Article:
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    Albert Murray, The Omni-Americans
    Albert Murray exploded onto the literary scene with The Omni-Americans in 1970. The collection of essays starts with a call for integration, arguing that, "The so-called black and so-called white people of the United States resemble nobody else in the world so much as they resemble each other." He goes on to take a scalpel to all of those who he sees as trying to define a 'blackness' or a 'whiteness' in America. The KKK, the Black Panther's and Black Nationalism, none are spared.

    With the publishing of The Omni-Americans, Albert Murray quickly became one of the leading thinkers in America. But his path to that point was a long one. He was in his forties when he wrote the book, after a long stint in the military. Murray attended the Tuskegee institute and for a long time had a close friendship with Ralph Ellison. But while Ellison's work faltered after early successes, Murray started late, but was relatively prolific. He later became one of the champions of Blues. . As Duke Ellington wrote, "He is one of the unsquarest people I know.'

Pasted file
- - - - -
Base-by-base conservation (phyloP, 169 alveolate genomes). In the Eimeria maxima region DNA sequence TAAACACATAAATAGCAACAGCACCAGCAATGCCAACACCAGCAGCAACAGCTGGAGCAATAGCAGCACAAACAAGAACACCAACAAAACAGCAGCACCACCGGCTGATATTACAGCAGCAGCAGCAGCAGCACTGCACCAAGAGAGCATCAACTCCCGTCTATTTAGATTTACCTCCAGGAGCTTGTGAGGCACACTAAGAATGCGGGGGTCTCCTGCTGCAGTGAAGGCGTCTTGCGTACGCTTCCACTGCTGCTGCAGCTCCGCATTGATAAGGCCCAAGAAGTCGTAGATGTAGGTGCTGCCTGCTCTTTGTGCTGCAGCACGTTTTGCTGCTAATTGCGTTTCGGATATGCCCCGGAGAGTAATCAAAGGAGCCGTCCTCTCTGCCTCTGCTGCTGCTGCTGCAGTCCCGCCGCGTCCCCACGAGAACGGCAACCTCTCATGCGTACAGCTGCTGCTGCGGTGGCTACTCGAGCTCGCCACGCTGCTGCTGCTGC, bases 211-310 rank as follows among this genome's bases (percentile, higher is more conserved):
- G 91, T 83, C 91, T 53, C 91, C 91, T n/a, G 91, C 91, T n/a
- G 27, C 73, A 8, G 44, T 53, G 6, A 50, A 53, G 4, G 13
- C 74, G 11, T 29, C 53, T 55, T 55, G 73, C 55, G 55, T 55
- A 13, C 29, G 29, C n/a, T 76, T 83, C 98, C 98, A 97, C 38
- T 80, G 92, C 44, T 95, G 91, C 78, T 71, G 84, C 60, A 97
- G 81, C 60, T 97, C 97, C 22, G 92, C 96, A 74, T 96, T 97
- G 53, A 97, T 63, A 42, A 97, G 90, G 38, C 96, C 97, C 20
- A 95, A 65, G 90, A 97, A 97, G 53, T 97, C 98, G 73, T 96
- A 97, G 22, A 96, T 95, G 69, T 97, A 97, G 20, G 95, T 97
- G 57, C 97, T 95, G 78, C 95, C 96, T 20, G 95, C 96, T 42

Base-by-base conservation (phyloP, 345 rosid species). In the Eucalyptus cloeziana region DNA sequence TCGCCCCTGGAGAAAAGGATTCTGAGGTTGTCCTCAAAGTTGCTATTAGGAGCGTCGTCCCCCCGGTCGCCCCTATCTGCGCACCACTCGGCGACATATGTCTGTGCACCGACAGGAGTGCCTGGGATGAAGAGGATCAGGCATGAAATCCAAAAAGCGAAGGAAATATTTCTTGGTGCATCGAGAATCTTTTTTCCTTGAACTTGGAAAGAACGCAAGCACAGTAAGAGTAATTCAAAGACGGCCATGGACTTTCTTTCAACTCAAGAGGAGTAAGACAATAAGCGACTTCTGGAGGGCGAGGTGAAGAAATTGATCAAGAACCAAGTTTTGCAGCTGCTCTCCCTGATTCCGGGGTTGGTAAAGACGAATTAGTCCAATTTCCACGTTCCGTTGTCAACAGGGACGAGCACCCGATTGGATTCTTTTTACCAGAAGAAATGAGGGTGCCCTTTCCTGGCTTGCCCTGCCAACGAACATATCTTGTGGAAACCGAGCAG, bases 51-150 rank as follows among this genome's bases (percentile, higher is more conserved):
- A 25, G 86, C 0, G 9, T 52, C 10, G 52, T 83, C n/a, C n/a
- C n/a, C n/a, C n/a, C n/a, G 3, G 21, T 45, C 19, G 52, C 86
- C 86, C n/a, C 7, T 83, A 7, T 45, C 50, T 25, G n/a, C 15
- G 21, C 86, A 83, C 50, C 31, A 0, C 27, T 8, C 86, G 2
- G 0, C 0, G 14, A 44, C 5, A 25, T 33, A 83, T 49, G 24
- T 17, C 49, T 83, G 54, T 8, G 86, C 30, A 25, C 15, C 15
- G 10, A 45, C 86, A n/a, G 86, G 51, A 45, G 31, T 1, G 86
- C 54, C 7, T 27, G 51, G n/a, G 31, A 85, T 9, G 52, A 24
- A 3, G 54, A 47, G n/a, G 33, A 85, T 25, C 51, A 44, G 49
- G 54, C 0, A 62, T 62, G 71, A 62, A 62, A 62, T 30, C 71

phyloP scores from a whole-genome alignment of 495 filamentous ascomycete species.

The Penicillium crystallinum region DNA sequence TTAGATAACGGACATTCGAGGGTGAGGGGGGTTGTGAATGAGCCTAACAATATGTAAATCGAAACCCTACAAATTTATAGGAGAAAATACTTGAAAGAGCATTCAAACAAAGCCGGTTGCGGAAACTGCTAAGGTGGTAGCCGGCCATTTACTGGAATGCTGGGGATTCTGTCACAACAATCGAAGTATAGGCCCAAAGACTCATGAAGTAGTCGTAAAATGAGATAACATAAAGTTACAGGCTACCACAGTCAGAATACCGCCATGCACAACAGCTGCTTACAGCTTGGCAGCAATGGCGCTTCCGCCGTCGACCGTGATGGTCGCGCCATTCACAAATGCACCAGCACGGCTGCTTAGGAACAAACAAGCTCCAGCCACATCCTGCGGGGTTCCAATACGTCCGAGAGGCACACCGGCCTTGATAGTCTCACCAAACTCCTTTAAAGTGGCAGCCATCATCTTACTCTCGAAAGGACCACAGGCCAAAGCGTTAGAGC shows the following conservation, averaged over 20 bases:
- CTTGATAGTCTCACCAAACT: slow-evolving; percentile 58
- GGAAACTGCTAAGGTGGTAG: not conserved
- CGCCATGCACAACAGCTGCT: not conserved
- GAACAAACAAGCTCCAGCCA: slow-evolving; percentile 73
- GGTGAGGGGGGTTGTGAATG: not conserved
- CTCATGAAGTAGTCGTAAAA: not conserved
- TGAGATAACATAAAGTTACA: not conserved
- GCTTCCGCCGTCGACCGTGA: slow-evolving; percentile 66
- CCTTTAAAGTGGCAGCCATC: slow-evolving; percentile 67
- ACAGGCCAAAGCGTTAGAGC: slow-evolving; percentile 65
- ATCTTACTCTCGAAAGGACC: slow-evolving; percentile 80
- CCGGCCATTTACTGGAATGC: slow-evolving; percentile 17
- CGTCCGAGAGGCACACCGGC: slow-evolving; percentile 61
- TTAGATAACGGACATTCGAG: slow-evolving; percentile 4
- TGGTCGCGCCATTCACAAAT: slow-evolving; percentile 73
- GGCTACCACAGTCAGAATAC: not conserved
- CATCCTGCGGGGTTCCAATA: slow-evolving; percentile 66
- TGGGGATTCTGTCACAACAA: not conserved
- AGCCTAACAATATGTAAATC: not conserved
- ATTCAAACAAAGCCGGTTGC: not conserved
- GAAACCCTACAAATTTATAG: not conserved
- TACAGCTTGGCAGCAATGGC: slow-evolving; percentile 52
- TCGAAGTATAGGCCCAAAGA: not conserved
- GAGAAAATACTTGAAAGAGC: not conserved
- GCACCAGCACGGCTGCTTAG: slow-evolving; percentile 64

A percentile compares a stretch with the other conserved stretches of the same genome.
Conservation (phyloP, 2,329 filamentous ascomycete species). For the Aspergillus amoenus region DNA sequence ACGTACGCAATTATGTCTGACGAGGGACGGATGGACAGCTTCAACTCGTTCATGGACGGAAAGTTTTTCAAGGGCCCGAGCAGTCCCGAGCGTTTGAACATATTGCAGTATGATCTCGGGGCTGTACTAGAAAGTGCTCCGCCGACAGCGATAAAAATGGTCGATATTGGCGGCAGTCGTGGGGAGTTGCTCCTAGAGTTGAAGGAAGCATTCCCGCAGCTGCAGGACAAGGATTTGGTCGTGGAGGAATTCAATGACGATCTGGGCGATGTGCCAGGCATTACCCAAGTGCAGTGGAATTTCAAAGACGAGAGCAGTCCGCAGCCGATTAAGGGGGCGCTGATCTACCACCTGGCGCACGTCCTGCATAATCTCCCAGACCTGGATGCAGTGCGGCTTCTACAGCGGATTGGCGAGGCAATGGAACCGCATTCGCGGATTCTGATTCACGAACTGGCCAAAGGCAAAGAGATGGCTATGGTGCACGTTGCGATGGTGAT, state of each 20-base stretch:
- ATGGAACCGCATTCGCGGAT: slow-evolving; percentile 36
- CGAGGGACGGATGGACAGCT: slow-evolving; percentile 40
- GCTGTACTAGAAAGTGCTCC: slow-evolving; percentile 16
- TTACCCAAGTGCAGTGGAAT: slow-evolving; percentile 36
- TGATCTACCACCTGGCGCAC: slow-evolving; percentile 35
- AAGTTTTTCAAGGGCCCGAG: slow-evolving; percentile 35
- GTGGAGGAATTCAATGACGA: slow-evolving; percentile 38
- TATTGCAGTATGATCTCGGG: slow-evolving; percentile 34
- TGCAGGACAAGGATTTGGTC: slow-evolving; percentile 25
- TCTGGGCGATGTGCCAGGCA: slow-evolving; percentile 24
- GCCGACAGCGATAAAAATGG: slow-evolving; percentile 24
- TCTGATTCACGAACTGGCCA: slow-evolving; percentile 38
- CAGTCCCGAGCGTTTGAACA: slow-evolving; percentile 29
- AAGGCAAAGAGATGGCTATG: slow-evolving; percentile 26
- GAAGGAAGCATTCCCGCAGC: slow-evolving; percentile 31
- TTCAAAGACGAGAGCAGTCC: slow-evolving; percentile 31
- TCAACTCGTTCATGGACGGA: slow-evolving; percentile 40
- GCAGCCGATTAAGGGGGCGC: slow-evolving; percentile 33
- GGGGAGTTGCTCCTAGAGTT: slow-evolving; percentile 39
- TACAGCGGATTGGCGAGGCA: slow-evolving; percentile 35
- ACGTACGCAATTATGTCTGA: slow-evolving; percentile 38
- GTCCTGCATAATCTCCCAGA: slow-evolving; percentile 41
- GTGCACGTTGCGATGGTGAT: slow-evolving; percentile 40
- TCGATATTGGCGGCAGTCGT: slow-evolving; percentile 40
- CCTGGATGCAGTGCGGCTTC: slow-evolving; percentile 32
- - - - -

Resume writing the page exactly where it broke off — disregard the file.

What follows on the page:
The book was published right at the height of the Black Power movement. Murray saw the movement as a sham and, significantly, was not afraid to take them on. He writes with such honesty, that many of his opponents were unsure of what to say to him.

    Review of Murray in Salon
    An excellent Q&A with Murray about Ellison, Jazz and writers
    A selection of is work from Random House